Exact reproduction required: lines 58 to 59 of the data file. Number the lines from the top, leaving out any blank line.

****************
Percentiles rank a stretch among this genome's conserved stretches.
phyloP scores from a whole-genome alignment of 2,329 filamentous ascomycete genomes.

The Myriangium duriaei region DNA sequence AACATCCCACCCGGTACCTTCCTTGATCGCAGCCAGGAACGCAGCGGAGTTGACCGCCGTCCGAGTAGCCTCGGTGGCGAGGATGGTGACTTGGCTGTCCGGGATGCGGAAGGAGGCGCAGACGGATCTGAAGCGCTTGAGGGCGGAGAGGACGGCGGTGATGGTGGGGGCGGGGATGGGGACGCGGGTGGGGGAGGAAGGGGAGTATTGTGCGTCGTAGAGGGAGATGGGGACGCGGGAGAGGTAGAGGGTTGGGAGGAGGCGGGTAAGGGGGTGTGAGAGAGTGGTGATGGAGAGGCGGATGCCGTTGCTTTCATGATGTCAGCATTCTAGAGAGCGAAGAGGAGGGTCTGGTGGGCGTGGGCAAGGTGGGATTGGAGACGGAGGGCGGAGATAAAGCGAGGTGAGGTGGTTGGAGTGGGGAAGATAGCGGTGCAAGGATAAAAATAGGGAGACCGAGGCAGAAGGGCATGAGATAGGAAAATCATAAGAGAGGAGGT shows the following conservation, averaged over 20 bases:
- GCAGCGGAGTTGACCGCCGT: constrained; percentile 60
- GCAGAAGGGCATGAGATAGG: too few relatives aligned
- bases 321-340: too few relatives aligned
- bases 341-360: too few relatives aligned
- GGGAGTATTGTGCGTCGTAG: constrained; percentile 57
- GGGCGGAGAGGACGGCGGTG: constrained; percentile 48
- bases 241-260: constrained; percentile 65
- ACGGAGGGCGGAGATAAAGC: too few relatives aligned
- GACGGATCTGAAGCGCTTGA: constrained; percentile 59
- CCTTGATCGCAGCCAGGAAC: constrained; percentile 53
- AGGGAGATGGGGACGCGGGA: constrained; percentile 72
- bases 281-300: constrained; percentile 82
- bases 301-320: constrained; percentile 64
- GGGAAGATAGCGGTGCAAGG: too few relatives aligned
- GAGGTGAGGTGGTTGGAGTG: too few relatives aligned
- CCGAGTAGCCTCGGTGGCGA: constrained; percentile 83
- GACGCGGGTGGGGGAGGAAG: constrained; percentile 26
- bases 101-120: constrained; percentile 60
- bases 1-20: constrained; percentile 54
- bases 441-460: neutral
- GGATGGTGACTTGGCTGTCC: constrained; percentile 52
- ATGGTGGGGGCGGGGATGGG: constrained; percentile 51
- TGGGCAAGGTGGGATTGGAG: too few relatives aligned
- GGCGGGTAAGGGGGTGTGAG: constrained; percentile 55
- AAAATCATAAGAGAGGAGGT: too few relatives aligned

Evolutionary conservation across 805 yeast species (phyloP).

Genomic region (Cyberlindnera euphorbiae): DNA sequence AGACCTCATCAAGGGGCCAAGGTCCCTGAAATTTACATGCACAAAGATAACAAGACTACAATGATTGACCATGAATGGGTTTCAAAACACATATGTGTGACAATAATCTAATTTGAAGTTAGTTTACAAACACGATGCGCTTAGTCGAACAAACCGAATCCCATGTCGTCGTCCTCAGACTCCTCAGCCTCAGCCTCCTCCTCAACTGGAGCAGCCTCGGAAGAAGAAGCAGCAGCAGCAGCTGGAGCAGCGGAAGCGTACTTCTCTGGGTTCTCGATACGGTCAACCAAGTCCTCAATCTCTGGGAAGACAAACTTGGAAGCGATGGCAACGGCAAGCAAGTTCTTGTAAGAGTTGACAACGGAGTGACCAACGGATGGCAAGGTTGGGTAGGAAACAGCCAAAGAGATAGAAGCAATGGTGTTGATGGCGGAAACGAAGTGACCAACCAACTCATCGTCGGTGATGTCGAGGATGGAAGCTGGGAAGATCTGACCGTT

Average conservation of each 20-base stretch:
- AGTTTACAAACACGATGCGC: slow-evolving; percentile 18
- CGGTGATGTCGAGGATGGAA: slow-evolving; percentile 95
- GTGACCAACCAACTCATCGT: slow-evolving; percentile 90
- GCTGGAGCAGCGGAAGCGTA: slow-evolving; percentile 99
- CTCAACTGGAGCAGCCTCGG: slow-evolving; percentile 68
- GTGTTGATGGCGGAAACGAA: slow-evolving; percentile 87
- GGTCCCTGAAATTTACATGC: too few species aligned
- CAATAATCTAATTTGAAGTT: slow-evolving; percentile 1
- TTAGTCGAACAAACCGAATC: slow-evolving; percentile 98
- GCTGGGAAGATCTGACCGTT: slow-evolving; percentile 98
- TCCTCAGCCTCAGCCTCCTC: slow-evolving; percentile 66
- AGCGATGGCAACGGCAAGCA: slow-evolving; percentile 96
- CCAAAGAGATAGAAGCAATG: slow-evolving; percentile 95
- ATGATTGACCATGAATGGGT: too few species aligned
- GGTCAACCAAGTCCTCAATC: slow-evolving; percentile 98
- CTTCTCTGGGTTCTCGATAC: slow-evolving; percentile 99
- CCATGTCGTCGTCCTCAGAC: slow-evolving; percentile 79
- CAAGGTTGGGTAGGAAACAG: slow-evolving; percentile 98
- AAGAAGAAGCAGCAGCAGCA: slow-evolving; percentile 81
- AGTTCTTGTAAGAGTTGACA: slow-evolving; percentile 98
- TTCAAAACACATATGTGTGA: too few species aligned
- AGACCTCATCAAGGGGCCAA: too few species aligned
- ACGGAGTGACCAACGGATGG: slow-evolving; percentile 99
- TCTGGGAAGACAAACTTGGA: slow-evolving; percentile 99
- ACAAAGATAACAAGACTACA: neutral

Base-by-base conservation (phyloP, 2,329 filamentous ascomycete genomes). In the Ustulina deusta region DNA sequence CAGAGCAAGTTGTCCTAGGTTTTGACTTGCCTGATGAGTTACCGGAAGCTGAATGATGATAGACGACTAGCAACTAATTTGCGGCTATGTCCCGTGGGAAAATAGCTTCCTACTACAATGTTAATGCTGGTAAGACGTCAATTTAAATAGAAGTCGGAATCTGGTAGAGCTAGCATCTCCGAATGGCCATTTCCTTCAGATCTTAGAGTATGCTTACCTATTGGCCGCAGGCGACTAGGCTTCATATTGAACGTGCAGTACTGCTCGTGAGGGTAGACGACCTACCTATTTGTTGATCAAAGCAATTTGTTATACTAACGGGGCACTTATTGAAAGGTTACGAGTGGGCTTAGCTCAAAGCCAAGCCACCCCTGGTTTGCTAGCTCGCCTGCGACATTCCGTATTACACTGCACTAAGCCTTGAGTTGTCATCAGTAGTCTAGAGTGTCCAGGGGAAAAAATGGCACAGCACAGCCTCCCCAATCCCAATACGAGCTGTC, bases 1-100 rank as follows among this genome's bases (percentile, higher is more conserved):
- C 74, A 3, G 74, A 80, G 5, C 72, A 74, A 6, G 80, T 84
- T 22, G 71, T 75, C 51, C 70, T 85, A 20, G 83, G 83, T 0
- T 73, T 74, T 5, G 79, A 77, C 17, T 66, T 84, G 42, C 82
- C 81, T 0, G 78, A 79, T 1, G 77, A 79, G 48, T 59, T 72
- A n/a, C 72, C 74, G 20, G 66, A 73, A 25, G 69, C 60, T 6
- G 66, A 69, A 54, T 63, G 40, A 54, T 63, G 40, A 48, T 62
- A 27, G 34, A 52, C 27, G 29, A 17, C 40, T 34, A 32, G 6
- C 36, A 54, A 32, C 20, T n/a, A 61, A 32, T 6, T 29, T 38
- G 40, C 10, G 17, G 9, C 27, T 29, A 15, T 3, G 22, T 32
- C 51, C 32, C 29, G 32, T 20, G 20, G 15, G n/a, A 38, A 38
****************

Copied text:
- C 74, A 3, G 74, A 80, G 5, C 72, A 74, A 6, G 80, T 84
- T 22, G 71, T 75, C 51, C 70, T 85, A 20, G 83, G 83, T 0